Further, bombs are indiscriminate and will inevitably lead to the suffering of those trapped in Isil territories. Isil is counting on this suffering to swell their ranks. Civilian suffering from airstrikes only underline the narrative that the West is at war with Islam, which plays directly into Isil’s hands. And despite misleading headlines and the genuine government concern with individuals fleeing to Syria, Isis is supremely unpopular. It is no wonder that its magazine is filled with glossy adds begging people to move to its territories.  You cannot be a state without people. Terrorist attacks such as Paris thus have a two-pronged purpose: they provoke the West to respond with its military, and they act as a recruitment drive. The fact that fake Syrian passports were found around the sites of the Paris attacks is no coincidence as Isil are both seeking to stem the flow of refugees from its territories and hoping to provoke an Islamophobic backlash. They hope that, as more Muslims feel alienated in the West, more will join them, not just as fighters, but as the doctors, nurses and teachers it desperately needs.

In addition to this, airstrikes overlook the fact that Isil is a result of what Fawaz Gerges calls a severe, organic institutional crisis in the Middle East. In a lecture at the London School of Economics earlier this year, Gerges pointed out the dysfunction created when a region that is incredibly resource rich also is also deeply undemocratic, riddled with corruption, food insecurity, unemployment and poverty. This forms an institutional vacuum that is filled by non-state actors as the population does not trust its political structures. Further, the civil war in Syria is also the site of the toxic soup of Middle Eastern state dysfunction. Iran supports Assad, Saudi Arabia and the Gulf countries, fund anti-Shia groups in Syria. Throw in the Kurdish conflict, Turkey’s ambiguous position and Russian bombs, it is difficult to see how airstrikes will solve anything.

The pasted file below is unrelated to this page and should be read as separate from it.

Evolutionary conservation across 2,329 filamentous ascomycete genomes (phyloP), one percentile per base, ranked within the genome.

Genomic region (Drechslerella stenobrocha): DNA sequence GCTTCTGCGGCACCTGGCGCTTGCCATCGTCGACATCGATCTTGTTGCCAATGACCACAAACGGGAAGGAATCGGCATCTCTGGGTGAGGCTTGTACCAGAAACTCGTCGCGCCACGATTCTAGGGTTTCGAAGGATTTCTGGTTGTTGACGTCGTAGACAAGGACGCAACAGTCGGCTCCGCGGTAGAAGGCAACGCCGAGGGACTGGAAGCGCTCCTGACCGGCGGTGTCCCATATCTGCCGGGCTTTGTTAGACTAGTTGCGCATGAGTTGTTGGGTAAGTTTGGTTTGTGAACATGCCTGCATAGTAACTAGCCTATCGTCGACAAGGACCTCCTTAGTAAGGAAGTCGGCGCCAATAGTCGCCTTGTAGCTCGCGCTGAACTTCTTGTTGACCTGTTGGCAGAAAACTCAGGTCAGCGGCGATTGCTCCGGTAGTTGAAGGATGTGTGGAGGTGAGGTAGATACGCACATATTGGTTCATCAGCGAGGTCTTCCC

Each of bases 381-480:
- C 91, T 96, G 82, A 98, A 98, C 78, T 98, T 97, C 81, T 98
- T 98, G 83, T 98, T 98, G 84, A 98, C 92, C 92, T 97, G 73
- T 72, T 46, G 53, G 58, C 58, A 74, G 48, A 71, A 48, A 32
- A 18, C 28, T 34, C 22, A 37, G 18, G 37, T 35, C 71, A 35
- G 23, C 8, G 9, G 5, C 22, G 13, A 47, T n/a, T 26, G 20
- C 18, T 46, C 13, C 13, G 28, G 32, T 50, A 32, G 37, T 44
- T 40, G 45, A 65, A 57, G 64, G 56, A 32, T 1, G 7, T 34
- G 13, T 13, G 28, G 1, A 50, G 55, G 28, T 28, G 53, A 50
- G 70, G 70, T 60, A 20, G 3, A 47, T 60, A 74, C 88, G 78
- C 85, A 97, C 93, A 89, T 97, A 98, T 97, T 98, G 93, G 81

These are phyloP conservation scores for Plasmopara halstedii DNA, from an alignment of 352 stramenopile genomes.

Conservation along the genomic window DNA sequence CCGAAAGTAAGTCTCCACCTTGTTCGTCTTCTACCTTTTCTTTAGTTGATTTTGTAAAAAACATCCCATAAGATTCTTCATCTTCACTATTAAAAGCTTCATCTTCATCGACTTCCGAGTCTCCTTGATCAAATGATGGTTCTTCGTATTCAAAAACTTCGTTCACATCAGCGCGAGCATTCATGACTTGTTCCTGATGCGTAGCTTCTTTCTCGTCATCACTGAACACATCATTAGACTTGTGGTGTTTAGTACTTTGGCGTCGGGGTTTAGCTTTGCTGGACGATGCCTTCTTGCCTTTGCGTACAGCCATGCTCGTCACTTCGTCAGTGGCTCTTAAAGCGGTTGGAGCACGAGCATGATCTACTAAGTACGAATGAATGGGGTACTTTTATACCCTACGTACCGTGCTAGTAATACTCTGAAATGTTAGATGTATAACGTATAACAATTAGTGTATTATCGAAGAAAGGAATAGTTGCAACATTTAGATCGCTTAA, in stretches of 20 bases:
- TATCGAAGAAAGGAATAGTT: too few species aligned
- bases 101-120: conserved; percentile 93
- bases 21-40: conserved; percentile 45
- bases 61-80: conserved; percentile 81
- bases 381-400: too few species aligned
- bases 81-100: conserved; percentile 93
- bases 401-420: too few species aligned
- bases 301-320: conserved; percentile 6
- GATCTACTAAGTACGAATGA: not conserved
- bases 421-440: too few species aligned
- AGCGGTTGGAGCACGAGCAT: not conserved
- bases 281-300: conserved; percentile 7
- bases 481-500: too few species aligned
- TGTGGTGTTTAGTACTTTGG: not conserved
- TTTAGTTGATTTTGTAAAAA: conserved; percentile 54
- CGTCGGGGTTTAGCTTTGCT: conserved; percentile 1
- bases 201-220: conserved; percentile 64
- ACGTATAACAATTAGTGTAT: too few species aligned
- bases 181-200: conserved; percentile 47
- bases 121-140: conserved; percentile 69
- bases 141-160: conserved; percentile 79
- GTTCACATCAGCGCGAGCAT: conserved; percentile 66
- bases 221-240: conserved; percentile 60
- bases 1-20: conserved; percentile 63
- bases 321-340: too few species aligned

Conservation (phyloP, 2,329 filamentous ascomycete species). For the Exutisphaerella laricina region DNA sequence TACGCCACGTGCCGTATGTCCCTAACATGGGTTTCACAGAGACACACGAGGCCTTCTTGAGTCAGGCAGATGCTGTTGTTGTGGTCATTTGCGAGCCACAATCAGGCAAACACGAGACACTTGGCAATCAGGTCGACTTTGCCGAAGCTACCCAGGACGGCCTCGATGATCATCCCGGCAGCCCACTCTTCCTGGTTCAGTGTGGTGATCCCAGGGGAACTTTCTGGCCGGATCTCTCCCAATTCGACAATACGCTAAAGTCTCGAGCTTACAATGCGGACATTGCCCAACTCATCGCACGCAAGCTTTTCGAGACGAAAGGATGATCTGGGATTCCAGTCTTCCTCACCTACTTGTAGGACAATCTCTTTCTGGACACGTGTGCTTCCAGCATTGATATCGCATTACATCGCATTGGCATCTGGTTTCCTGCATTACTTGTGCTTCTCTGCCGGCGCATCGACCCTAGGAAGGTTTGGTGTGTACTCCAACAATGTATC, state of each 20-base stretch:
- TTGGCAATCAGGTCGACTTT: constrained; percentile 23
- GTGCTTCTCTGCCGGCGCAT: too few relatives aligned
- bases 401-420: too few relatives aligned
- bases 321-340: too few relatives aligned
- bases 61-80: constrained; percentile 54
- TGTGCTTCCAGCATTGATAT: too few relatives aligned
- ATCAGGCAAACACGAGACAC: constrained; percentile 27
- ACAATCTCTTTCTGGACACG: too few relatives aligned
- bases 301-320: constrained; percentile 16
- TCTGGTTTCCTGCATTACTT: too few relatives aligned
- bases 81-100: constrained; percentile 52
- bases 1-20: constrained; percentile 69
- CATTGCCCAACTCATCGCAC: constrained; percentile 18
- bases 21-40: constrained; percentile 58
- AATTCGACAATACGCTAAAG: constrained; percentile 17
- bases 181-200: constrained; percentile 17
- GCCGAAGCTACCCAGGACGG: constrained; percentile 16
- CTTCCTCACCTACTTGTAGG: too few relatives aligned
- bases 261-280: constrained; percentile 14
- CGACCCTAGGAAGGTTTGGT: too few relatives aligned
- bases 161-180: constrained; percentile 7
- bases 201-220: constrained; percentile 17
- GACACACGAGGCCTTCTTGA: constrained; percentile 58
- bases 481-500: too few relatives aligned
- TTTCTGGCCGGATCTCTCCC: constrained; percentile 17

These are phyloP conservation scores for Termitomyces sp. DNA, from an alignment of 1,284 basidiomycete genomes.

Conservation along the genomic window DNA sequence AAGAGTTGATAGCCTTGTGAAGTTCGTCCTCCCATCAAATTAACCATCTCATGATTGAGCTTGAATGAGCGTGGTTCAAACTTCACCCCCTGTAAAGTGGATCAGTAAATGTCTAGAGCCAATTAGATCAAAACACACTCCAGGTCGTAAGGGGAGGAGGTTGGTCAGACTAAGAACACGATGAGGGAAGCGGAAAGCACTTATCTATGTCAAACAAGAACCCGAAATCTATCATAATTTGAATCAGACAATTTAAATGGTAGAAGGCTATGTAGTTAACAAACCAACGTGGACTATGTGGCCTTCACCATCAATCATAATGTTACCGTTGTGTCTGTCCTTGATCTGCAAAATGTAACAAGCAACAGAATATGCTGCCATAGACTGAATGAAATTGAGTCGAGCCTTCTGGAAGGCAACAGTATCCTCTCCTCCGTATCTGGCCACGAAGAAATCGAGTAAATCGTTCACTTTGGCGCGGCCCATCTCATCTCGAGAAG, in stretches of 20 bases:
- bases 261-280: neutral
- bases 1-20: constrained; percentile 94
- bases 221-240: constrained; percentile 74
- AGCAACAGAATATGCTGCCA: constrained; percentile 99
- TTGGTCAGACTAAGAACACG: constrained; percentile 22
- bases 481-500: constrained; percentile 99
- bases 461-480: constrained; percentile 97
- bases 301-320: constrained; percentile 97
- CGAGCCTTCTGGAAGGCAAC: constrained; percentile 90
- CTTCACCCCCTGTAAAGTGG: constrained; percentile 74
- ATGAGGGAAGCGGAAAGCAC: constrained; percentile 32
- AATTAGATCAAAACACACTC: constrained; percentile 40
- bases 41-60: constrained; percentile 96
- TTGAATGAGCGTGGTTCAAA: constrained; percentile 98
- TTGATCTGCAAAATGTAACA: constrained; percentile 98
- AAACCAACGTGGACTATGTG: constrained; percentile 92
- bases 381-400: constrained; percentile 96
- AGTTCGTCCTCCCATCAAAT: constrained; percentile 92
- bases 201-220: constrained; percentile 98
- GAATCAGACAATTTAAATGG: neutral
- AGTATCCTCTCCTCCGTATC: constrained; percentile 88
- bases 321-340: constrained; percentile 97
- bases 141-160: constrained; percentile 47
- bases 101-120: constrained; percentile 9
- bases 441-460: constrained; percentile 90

Finally, it is crucial that Isil is seen as a direct result of the Iraq war. The American-led invasion destroyed the institutions, giving the Shia majority power almost overnight, creating deep dissatisfaction in the Sunni regions of Iraq. On top of this thousands of foreign fighters flooded Iraq to fight the invaders, attracting disenfranchised and angry Sunnis. The result is that since 2003, Iraq has been embroiled in a sectarian civil war.  It is in civil war, inherently connected to the Iraq War, that you find the roots of Isil. As even the Prime Minister concedes that ground troops are necessary, albeit it regional ground troops with its own set of problems, it is important to consider what further monster can arise from the ashes of another ill-thought out military intervention in the Middle East.
We have had decades of military intervention in the Middle East with disastrous consequences. Airstrikes represent business as usual, when what we actually need is a radically new approach. Who is funding Isil? Who is buying its oil? How to curb Isil’s recruitment drives? What can be done about the refugees? How to end the conflict in Syria? What happens to Assad? These are questions hopefully being addressed in talks recently held in Vienna with Russian, Ira, the USA, France, Syria’s neighbours and the Gulf states. Airstrikes do not answer any of these questions. What airstrikes do is give Isil exactly what it is asking for. Surely this is reason enough not to bomb Syria. 

Maria W. Norris is a PhD candidate and a teacher at the London School of Economics and Political Science. Her PhD is on the UK counter-terrorism strategy since 9/11 and its relationship with identity. She tweets as @MariaWNorris.